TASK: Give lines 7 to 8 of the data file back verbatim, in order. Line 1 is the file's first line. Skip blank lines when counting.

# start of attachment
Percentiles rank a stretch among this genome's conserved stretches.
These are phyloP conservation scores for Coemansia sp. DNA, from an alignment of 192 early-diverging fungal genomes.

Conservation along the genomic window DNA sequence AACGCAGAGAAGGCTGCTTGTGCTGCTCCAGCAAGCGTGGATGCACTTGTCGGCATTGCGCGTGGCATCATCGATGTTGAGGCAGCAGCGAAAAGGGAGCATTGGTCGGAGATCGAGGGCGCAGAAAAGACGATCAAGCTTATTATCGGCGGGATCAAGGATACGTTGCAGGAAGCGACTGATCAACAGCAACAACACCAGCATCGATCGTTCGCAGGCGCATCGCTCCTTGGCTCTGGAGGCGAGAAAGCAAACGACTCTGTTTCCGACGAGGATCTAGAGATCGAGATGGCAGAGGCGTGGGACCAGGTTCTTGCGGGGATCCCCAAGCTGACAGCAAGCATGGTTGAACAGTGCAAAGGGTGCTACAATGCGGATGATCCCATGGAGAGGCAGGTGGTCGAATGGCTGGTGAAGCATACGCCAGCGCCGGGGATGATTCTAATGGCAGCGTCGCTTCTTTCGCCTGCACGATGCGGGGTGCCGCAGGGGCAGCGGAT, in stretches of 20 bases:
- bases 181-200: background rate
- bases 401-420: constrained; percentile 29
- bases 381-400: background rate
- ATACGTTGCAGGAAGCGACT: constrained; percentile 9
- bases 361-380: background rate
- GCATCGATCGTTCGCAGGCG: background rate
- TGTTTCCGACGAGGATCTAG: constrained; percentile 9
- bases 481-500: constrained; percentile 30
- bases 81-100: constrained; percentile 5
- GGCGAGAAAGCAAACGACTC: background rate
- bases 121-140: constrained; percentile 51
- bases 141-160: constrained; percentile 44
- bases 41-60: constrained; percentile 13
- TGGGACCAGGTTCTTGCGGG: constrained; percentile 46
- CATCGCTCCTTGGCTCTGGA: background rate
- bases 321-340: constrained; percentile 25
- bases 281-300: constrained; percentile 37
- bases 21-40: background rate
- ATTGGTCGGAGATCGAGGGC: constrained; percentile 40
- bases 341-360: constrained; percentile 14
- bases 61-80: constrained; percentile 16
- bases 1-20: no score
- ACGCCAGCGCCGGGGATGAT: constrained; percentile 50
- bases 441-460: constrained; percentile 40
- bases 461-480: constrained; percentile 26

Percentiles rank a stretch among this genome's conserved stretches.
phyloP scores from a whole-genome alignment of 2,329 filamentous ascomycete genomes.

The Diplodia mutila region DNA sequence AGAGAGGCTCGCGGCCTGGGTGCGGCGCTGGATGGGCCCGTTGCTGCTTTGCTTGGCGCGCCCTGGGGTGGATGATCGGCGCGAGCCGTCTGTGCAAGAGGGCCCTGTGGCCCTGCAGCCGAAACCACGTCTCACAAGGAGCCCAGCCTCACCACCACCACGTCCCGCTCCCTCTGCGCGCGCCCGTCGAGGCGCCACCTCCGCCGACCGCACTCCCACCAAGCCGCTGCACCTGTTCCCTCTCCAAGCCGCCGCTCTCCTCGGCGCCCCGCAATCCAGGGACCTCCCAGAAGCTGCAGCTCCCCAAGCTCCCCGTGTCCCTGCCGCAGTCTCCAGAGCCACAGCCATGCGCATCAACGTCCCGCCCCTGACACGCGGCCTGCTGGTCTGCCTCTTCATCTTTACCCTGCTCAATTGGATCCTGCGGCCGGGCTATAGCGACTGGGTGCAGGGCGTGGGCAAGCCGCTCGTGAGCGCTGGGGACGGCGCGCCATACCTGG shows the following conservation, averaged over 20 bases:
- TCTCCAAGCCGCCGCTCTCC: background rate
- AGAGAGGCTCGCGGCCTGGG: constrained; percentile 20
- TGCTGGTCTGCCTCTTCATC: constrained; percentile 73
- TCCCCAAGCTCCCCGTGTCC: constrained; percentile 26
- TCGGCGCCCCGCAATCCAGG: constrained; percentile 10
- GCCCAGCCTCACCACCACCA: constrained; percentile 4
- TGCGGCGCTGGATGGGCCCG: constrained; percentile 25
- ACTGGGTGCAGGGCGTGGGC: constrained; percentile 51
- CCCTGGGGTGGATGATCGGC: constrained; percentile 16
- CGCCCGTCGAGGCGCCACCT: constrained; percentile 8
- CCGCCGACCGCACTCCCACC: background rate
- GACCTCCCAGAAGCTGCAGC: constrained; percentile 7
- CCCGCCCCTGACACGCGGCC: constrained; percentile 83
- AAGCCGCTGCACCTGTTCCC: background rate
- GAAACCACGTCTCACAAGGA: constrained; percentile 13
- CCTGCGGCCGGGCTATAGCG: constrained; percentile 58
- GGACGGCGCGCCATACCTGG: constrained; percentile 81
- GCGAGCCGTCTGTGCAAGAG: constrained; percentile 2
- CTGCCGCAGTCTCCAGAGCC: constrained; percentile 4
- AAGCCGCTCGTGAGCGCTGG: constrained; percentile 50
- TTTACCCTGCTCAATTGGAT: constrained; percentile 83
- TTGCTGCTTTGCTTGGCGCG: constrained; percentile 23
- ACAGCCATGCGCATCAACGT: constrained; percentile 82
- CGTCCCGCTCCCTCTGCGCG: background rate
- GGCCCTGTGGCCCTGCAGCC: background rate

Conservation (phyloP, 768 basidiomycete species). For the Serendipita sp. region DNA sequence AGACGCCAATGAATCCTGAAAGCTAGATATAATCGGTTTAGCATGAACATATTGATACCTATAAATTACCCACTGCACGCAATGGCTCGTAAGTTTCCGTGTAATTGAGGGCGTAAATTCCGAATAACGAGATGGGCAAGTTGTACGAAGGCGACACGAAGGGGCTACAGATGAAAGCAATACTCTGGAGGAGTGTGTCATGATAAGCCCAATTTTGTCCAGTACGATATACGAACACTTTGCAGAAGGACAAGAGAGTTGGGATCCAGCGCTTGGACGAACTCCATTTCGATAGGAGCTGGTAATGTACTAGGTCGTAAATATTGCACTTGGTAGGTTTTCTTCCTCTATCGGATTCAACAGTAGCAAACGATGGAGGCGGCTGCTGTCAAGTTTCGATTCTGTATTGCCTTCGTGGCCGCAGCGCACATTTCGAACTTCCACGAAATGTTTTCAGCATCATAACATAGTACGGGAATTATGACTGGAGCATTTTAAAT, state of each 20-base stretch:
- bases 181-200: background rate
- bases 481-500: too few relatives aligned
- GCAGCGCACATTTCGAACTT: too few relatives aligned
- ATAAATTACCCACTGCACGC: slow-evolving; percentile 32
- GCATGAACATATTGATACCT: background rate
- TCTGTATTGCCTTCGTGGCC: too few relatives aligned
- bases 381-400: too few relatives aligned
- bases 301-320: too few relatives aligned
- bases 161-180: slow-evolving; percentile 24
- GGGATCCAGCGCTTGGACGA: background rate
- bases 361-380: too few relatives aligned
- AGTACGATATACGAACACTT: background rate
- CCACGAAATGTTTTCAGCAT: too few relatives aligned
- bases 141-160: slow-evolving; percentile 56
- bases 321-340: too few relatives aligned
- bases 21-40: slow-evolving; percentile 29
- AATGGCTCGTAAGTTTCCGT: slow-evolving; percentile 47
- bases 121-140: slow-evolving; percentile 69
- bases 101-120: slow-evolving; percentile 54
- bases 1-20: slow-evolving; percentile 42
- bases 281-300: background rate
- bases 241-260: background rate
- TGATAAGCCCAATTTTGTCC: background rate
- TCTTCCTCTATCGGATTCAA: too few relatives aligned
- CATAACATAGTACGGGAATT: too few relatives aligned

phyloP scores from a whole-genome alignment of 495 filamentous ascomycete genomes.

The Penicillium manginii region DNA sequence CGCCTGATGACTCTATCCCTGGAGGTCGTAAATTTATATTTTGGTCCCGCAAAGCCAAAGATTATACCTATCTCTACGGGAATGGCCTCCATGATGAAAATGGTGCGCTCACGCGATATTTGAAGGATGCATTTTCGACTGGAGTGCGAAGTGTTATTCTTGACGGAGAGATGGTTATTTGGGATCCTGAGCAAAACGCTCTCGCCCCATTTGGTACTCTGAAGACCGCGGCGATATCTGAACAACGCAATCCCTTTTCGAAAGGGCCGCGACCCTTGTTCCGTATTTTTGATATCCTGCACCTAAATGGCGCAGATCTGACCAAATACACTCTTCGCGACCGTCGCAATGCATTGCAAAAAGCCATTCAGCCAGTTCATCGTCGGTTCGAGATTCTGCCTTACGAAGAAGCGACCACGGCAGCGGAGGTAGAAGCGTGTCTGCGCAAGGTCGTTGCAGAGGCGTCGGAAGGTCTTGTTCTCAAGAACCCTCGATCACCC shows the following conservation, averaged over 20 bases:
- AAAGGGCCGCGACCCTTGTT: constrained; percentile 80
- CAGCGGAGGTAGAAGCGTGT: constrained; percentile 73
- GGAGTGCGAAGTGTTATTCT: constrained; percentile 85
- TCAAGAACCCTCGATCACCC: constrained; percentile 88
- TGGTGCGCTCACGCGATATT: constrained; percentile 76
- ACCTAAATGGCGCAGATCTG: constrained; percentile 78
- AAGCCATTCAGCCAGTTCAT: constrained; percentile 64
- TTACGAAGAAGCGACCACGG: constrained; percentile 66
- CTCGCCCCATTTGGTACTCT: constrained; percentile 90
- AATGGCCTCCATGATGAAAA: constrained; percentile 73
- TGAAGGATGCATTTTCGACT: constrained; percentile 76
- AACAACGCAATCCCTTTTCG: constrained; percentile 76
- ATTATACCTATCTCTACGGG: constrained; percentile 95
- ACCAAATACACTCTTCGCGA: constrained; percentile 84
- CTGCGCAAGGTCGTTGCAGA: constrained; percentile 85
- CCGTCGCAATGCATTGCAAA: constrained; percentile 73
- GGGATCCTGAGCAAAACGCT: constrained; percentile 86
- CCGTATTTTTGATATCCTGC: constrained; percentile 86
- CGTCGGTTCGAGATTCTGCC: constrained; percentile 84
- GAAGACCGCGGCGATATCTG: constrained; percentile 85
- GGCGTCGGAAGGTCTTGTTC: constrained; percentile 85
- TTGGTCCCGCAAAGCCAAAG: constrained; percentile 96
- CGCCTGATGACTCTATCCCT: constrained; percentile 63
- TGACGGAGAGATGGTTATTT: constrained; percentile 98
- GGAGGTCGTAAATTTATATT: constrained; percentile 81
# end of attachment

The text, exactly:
- ATACGTTGCAGGAAGCGACT: constrained; percentile 9
- bases 361-380: background rate